April 8, 2020
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Christianity’s Negative Past

As a student in high
school, it is very hard to talk about Jesus to my peers. How would you suggest bringing Jesus into the conversation in an environment where being a Christian is
often seen as a negative thing? Yes, I understand that. You know, they say in the first century, the Christian religion
was an unknown religion, but in the 21st century
the Christian religion is a failed religion. We’re working from a negative deficit. We’re not even working from zero up. We’re working from a negative deficit. We’ve been in charge of Western culture for a few centuries and we blew it. We were violent, we were
judgmental, and we overtook. We supported empire and the overtaking of other people groups and countries and we spread the gospel by the sword. We did a horrible, horrible job with it. When Christians have power
they do a terrible job, which is always fascinating to me why people think we’ve got to make sure we get a Christian in government. I think, really? We have the worst track
record on the planet frankly of having power. Why? Because the teachings of Jesus don’t really teach you
how to use power well, ’cause the teachings of Jesus tell you to lay down your power. Always put down the sword. Lay down your power, and
serve from the bottom up. Don’t try and control and
convert from the top down. Serve from the bottom up. They always have it. So when we say, well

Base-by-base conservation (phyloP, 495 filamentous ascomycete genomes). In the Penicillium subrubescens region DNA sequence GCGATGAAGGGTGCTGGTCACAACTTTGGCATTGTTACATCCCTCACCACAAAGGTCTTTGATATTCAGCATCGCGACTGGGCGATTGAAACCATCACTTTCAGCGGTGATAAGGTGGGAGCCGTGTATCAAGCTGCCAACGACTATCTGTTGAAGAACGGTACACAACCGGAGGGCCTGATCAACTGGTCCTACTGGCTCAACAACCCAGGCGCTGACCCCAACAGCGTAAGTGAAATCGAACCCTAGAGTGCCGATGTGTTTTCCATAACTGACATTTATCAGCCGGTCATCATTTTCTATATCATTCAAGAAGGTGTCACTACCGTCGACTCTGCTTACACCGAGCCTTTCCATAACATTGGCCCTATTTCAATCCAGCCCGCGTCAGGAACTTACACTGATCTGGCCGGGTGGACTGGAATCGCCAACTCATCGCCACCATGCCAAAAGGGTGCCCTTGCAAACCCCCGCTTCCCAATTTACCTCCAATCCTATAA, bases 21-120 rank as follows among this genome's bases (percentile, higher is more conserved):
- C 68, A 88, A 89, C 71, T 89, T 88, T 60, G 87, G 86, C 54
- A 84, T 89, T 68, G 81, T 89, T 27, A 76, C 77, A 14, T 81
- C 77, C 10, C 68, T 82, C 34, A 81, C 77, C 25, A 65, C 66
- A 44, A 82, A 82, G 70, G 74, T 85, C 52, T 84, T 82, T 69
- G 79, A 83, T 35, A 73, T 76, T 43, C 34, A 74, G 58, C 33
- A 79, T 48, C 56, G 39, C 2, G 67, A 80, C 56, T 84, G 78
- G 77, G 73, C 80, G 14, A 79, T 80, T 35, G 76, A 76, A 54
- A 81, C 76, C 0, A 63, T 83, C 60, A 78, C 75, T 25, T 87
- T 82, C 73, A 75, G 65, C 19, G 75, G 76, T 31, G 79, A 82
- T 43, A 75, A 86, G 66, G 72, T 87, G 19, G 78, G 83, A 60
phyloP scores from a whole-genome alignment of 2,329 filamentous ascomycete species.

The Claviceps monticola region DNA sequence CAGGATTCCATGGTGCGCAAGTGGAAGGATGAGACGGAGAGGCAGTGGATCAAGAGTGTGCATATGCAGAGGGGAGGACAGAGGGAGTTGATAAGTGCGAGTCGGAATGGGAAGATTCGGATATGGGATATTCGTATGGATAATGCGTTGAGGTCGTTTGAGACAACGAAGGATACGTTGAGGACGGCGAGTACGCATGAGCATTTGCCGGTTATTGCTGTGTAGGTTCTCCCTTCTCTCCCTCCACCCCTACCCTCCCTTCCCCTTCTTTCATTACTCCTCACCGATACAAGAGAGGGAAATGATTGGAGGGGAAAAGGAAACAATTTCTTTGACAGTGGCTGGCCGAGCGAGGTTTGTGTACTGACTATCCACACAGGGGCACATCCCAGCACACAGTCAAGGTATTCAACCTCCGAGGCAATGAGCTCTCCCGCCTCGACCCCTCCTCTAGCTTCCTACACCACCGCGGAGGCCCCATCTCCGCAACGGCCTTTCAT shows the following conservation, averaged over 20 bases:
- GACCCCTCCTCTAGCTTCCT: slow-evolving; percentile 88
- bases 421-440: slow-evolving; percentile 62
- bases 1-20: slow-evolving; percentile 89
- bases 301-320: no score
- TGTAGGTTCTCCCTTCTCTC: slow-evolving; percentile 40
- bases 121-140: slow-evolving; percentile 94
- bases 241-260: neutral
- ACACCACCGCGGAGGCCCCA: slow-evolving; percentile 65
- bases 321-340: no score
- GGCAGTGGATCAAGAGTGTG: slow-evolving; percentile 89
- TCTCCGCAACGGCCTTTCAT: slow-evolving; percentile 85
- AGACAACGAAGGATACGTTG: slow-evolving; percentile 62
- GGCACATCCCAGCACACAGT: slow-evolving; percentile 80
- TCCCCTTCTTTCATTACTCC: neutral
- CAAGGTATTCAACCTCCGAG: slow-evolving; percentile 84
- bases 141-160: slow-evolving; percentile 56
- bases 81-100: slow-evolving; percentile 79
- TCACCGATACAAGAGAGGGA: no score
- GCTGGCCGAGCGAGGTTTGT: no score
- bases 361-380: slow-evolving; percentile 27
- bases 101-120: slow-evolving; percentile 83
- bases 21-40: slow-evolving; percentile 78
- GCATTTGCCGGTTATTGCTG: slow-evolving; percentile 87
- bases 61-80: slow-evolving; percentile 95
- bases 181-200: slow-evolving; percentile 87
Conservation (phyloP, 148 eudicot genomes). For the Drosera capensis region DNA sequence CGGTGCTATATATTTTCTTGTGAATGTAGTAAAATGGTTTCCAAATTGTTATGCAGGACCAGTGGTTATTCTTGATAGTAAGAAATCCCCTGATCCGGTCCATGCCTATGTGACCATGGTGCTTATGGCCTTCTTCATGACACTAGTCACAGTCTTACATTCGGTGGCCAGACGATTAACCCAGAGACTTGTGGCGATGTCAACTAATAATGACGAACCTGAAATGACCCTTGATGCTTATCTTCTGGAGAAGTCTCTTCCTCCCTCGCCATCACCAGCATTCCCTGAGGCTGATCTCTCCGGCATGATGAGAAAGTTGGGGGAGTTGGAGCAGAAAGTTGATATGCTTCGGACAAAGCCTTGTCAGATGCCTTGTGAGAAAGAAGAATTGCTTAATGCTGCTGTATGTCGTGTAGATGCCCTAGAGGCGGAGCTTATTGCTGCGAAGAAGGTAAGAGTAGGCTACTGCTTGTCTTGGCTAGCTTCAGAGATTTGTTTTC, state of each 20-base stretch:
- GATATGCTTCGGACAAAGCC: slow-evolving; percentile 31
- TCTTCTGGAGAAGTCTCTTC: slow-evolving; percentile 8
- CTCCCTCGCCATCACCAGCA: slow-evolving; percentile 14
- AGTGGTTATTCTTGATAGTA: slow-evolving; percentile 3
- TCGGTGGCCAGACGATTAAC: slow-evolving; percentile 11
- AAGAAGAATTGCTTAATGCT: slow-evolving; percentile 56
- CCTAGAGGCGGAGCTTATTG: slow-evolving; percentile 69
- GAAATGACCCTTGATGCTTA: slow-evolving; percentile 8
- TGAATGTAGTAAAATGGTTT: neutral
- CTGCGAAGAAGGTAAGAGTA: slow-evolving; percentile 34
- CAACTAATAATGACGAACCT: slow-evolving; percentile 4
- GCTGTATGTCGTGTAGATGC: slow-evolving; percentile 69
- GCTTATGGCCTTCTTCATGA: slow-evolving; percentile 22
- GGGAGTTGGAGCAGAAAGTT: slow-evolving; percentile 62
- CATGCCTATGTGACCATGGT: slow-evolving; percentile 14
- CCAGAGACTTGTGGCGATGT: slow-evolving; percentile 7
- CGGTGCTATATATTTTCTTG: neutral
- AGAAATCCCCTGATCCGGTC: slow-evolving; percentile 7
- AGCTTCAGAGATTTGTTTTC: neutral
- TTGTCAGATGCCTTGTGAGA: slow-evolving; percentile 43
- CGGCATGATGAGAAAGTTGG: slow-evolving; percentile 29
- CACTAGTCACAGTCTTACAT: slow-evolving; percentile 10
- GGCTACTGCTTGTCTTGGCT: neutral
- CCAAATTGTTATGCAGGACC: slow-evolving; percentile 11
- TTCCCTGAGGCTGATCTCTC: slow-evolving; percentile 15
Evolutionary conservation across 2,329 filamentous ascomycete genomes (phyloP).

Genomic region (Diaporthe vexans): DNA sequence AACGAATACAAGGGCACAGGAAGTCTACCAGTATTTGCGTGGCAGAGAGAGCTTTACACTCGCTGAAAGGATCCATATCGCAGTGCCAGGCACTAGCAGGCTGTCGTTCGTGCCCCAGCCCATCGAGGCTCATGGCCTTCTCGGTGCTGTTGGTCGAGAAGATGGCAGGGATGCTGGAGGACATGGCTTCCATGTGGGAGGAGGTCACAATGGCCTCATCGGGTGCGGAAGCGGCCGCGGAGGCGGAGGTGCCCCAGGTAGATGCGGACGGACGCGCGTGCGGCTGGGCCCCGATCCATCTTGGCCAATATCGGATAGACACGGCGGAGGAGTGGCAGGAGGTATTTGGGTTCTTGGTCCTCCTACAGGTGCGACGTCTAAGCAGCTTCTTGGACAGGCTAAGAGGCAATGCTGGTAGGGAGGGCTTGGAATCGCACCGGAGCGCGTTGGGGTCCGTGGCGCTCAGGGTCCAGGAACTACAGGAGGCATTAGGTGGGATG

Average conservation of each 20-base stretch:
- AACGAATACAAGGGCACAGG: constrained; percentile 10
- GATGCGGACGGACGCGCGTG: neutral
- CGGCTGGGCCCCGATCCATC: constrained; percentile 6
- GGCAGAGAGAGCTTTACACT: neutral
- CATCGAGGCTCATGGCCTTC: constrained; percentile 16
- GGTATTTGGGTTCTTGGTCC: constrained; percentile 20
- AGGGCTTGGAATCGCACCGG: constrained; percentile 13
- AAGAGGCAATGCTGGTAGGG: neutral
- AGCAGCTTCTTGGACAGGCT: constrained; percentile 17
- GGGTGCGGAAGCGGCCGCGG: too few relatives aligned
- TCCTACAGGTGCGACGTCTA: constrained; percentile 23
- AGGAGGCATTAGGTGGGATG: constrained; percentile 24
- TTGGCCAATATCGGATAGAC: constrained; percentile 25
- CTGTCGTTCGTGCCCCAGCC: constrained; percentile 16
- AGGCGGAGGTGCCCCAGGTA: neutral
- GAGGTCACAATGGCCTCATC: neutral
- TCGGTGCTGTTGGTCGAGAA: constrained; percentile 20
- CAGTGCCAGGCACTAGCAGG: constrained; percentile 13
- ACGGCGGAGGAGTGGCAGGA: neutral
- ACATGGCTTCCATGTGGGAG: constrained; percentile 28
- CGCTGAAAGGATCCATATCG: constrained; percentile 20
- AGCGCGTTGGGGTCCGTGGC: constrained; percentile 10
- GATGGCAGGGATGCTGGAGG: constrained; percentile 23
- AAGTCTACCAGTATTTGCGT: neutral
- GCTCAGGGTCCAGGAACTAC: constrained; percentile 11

how does Jesus teach us how to steward our power well, there’s actually no teaching there. Just lay it down. So, we’ve failed as a religion
in many different ways, and so both for students,
especially for students, but for all of us, this is an honest thing we have to wrestle through. Christianity is seen, I say at the end, as a negative thing, being a Christian is, and that’s why I would
just love to remind you that what we’ve been talking about here can apply in this context as well. You become a spiritually curious person and you ask lots of questions. Nine out of 10 people may
not want to talk about it. Or they might tell you what they believe and not return the favour
and not care about you. That’s fine. You’ve still met some lovely people, learned some things about the
core of what defines them. And that doesn’t have
to turn into a debate. You can just move on
if they’re not curious enough to ask you any questions back. That’s up to them, but that’s okay. That’s not failure. But you may also, see that’s something you can’t complain about, and
that’s actually Christians serving from the bottom
up, caring about others, practically serving
needs, being respectful, and also being interested
in what they believe. I would suggest that is a season for us as a faith that we need to enter into, and I think that’ll apply both at school and other places as well. And then you’re ready to respond if they are asking you questions back. No pressure, pressure’s off.

Jean Kelley



  1. Moses Hammond Posted on March 12, 2020 at 9:31 pm

    I find some of the points here hard to swallow spreading the gospel by the sword? Christianity having the worst track record on the planet of having power! Really? Maybe we should leave this with historians